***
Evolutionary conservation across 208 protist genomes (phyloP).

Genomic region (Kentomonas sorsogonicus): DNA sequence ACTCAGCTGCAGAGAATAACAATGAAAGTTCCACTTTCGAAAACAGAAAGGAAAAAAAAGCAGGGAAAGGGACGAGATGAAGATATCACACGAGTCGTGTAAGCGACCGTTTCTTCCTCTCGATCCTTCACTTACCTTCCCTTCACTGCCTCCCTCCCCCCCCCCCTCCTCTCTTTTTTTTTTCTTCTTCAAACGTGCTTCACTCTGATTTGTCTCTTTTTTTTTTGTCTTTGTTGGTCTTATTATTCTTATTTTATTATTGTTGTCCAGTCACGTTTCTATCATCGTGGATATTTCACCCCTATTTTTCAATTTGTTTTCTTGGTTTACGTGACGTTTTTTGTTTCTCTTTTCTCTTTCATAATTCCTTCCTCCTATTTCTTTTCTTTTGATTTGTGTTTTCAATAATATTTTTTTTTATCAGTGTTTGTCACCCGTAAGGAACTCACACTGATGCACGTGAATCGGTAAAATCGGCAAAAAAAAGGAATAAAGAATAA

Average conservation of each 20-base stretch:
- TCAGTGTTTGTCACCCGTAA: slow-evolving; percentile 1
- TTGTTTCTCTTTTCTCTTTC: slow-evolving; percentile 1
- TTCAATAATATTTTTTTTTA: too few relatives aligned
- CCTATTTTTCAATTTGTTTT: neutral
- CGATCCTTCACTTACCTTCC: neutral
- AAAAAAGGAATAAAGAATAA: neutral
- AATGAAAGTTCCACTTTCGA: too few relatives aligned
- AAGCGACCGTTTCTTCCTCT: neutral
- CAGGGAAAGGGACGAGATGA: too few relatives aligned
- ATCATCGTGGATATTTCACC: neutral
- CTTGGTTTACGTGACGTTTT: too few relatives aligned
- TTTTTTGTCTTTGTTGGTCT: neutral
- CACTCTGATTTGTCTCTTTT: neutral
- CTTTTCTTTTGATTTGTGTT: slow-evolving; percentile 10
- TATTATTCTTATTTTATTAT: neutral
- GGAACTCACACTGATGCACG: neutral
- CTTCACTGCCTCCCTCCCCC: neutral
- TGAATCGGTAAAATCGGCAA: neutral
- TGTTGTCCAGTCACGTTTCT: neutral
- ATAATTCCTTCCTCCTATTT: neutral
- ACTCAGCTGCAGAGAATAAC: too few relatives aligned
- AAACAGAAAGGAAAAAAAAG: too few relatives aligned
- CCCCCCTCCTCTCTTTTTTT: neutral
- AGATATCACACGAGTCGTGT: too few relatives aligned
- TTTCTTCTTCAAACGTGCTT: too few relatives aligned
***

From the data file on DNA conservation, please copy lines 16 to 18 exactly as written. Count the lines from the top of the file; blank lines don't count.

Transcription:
- CACTCTGATTTGTCTCTTTT: neutral
- CTTTTCTTTTGATTTGTGTT: slow-evolving; percentile 10
- TATTATTCTTATTTTATTAT: neutral